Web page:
Couch Potato: TV gives justice a run for its money
Forty years ago civil rights leader and Nobel Peace Prize winner Martin Luther King Jr. was assassinated. Sunday, his lifetime of achievements was boiled down to a mere two hours and then submitted to the public via History, formerly The History Channel.
King, a eulogy pieced together by Tom Brokaw, while welcome, is not immune from suspicion and raises a few questions.
It is the tendency of journalists to approach their subjects with a lack of bias and a clear head. The fact that Brokaw should be the driving force of this production is somewhat disquieting. King deserves more than this meandering dirge on the anniversary of his death.
King should be celebrated not as a man who stood up and righted the wrongs of our world, but as a man who only scratched the surface. This anniversary reminds us that there is still a long road ahead. So long as racism, discrimination and intolerance continue to exist, it is troubling to see the life of King relegated and reduced to the dusty canons of history.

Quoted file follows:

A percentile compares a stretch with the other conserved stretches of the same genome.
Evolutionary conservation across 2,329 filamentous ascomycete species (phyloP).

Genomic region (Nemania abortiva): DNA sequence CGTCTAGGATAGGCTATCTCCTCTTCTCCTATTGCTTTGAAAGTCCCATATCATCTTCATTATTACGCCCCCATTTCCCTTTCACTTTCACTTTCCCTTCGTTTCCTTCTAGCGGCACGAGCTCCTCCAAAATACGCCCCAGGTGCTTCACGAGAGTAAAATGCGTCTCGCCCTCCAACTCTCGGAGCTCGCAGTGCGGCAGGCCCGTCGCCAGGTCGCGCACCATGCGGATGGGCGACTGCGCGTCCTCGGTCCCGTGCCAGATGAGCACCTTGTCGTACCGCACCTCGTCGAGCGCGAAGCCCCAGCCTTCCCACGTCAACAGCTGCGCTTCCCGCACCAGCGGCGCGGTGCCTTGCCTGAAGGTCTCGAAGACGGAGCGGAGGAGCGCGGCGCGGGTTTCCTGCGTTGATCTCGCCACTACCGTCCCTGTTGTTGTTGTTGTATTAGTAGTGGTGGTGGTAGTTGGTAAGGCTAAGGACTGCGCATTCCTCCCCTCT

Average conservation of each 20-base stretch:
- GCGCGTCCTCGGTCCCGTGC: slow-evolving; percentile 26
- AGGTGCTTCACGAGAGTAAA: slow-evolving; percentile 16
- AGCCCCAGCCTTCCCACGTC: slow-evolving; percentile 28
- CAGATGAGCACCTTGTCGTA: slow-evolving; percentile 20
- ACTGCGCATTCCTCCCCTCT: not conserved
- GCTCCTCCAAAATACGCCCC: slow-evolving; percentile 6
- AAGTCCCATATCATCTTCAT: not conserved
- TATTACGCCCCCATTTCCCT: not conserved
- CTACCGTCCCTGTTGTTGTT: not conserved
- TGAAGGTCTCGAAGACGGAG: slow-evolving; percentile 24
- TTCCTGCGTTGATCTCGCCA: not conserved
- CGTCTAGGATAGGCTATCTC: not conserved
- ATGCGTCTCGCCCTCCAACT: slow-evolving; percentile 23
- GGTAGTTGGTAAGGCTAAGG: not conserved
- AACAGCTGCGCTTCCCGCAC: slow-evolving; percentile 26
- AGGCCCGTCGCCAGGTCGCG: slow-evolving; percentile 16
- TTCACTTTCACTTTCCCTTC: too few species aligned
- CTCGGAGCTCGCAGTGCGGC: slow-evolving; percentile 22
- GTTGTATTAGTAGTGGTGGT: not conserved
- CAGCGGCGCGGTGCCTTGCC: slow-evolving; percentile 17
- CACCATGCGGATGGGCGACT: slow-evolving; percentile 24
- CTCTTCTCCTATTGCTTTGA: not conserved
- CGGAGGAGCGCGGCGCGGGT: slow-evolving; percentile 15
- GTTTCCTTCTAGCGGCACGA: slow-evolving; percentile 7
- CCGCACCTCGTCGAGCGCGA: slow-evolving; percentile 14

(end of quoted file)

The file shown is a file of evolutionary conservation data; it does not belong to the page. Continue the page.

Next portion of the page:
This courtroom’s out of order
One can hardly visit a waiting room anymore without happening upon a televised small claims court in which the allegations are equal parts ridiculous and unintentionally hilarious.
As if there wasn’t enough absurdity in the court system, those who feel they have been wronged have the opportunity to be represented by a well-known comedian. This ups the laughable charges now that actual intent has been introduced. So goes the plot of Supreme Court of Comedy.
This jewel was, itself, an indirect result of the mockery currently being made of courts everywhere. It all began when the owner of a California comedy club became the target of a lawsuit after a patron complained that his hearing was collateral damage of his neighbor’s boisterous laughter. In an age where McDonalds’ clients can sue the fast-food giant for making coffee too hot, this kind of show almost seems like a natural progression and even sheds a little needed perspective.
It is highly unlikely that this is what King had in mind when he spoke of judging people by the content of the character.